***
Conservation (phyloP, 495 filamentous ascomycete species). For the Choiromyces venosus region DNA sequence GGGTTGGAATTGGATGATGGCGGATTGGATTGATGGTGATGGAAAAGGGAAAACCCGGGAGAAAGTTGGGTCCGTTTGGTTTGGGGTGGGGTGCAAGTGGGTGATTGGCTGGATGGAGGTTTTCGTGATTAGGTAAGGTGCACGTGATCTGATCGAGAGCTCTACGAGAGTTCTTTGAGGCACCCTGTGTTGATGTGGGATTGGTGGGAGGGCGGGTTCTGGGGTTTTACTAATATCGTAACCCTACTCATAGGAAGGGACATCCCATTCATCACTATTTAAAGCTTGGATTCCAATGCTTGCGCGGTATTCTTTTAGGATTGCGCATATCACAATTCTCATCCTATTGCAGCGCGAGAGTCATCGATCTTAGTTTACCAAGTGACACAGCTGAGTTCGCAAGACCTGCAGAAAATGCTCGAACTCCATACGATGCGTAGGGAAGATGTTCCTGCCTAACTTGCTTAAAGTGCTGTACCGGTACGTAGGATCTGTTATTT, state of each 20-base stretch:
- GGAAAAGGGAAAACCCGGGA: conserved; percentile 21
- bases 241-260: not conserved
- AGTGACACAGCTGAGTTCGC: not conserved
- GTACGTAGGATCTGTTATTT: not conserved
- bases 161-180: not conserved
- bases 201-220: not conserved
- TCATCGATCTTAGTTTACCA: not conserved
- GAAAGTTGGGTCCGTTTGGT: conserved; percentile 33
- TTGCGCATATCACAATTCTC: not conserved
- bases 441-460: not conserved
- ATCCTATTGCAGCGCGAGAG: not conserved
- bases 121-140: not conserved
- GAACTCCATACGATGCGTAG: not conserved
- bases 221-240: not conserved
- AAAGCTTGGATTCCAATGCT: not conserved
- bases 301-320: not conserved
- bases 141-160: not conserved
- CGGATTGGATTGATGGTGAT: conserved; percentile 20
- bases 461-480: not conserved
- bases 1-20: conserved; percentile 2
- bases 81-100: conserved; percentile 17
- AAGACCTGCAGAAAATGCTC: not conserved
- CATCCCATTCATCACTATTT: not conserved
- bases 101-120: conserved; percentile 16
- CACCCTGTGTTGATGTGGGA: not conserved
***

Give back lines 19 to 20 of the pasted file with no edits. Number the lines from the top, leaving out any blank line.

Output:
- CGGATTGGATTGATGGTGAT: conserved; percentile 20
- bases 461-480: not conserved